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Coalition Government delivers the keys for first-home buyers

Tuesday, 03 May 2011

The Victorian Coalition Government is delivering on its commitment to slash duty by 50 per cent for eligible first home buyers, increase the current pensioner and concession card holder stamp duty concession and introduce a stamp duty exemption for young farmers. 

Treasurer Kim Wells said the Coalition Government is delivering the keys in the 2011-12 Victorian Budget for first home buyers who have been increasingly priced out of the home buyers market over recent years due to increasing property prices and cost of living pressures. 

“The Coalition Government understands how long it takes to save up for your first home and that massive stamp duty taxes are often the difference between the excitement of making a successful bid and the disappointment of being locked out of the property market,” Mr Wells said. 

 50 per cent land transfer duty cut implementation timetable 

 “From July 1 this year the Coalition Government will cut stamp duty by 20 per cent and will progressively increase this cut to 30 per cent from 1 January 2013, 40 per cent from 1 January 2014 and 50 per cent by September 2014,” Mr Wells said. 

 First Home Buyer Land Transfer Duty Reduction Schedule

Cut

-20 per cent

-10 per cent (30 per cent)

-10 per cent (40 per cent)

-10 per cent (50 per cent)

Timing

1 July 2011

1 January 2013

1 January 2014

1 September 2014

 First home buyers grant and bonus retained 

 Mr Wells said the Coalition Government is also delivering on its commitment to retain the existing first home buyers grant and bonuses for new homes. 

Eligible first home buyers are entitled to a $7,000 grant on an established home, valued up to $750 000 while eligible first home buyers of a new home up to a value of $600,000 are entitled to a bonus of $13,000 in metropolitan Melbourne, with an additional regional new home bonus of $6,500. 

Increased concessions for pensioners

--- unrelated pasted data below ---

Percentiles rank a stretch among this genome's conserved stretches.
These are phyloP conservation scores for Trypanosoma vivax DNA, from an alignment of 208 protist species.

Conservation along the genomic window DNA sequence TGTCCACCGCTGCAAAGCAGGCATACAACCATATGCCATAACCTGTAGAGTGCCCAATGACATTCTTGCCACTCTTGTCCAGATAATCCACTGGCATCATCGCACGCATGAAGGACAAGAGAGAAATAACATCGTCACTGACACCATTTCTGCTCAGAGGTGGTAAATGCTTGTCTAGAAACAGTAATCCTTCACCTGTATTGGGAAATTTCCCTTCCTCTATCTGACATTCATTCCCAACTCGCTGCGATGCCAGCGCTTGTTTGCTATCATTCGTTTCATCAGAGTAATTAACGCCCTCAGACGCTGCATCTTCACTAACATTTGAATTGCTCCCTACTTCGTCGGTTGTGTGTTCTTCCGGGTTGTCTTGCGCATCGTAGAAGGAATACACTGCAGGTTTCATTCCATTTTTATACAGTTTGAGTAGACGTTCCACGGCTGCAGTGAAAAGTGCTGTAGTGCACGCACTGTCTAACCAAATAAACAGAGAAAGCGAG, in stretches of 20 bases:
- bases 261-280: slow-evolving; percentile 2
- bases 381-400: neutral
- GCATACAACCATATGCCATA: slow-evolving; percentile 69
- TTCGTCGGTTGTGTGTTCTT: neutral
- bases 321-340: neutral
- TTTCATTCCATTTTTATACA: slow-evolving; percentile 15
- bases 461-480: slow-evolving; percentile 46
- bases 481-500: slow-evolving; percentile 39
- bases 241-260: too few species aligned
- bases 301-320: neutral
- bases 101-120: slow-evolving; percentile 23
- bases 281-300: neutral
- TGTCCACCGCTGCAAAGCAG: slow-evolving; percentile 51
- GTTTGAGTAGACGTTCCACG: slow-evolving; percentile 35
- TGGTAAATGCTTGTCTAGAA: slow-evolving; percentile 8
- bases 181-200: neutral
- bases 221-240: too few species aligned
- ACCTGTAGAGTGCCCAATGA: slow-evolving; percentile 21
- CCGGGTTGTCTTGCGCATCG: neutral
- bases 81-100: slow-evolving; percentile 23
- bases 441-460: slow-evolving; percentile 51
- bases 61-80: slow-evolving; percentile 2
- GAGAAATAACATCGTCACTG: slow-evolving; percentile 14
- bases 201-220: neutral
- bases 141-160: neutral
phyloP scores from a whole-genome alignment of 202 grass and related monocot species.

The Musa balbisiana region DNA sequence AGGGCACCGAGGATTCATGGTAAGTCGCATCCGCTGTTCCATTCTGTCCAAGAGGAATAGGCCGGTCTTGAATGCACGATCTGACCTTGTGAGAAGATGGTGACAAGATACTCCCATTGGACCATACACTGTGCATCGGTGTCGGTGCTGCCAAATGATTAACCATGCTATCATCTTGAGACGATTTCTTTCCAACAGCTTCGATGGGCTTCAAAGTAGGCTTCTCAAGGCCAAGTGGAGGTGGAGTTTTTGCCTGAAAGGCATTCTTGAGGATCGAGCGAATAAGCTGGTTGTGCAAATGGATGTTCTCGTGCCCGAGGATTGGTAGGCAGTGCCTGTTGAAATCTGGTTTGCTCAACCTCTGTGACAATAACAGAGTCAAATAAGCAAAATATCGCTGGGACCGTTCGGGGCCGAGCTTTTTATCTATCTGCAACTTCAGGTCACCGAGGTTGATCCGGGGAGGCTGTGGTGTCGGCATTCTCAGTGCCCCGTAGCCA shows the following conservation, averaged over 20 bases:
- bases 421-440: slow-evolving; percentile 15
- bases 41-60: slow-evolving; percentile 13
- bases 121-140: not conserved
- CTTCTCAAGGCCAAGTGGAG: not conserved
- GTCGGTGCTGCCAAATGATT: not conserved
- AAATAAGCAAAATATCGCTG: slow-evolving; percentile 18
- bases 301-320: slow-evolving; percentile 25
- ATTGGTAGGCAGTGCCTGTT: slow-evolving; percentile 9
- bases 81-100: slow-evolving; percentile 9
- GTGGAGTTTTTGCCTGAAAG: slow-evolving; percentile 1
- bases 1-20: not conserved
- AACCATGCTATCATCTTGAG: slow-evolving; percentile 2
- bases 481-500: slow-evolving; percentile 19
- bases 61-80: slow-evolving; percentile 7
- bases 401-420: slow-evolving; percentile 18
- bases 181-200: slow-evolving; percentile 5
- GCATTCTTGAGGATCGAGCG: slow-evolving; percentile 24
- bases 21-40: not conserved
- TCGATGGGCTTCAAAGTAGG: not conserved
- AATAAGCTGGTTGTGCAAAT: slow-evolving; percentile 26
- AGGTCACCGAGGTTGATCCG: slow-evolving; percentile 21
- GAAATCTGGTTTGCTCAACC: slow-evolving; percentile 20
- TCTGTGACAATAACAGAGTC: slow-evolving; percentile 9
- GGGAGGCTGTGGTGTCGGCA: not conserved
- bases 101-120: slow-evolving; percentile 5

The Coalition Government is also increasing the pensioners and concession card holders stamp duty concession threshold from $440,000 to $750,000 from 1 July 2011. 

Mr Wells said that currently pensioners buying property valued above $440,000 get no benefit at all. 

The current concession scheme gives eligible pensioners a full exemption from stamp duty for properties valued up to $330,000, while a concession applies for properties valued between $330,000 and $440,000. 

The Coalition Government is increasing the concession eligibility threshold to $750,000 and extending the concession to holders of a Commonwealth Seniors Health Card. 

Pensioners will be entitled to a full exemption for properties valued up to $330,000, and a concession will be available for properties valued between $330,000 and $750,000. 

The new concession rates for pensioners and concession card holders will apply for contracts entered into on or after 1 July 2011. 

Stamp duty exemption for first farm buyers under 35 

“In our first Budget, the Coalition is also delivering stamp duty assistance for young farmers buying their first farm,” Mr Wells said. 

“The Coalition Government actively encourages Victoria’s young men and women to pursue a career in food and fibre production. 

“Young farmers aged under 35 who buy their first farmland property valued up to $300,000 will be exempt from paying stamp duty.” 

Young farmers will also be entitled to a concession for farmland properties valued between $300,000 and $400,000. 

“The Coalition Government is committed to helping relieve the pressure placed by stamp duty on Victorians,” Mr Wells said. 

“The stamp duty relief measures announced today are just one more example of the Coalition Government fulfilling our election commitments.” 

Property Cost*

Present Land Transfer Duty (Principal Place of Residence)

20 per cent cut - pay

50 per cent cut - pay

20 per cent cut - saving

50 per cent cut - saving

$100,000

$2,150

$1,720

$1,075

$430

$1,075

$150,000

$3,870

$3,096

$1,935

$774

$1,935

$200,000

$6,370

$5,096

$3,185

$1,274

$3,185

$250,000

$8,870

$7,096

$4,435

$1,774

$4,435

$300,000

$11,370

$9,096

$5,685

$2,274

$5,685

$350,000

$13,870

$11,096

$6,935

$2,774

$6,935

$400,000

$16,370

$13,096

$8,185

$3,274

$8,185

$450,000

$18,970

$15,176

$9,485

$3,794

$9,485

$500,000

$21,970

$17,576

$10,985

$4,394

$10,985

$550,000

$24,970

$19,976

$12,485

$4,994

$12,485

$565,000

$28,970

$23,176

$14,485

$5,794

$14,485

$600,000

$31,070

$24,856

$15,535

$6,214

$15,535

* REIV puts the median price for a house in Melbourne at $565,000 in the March Quarter 2011

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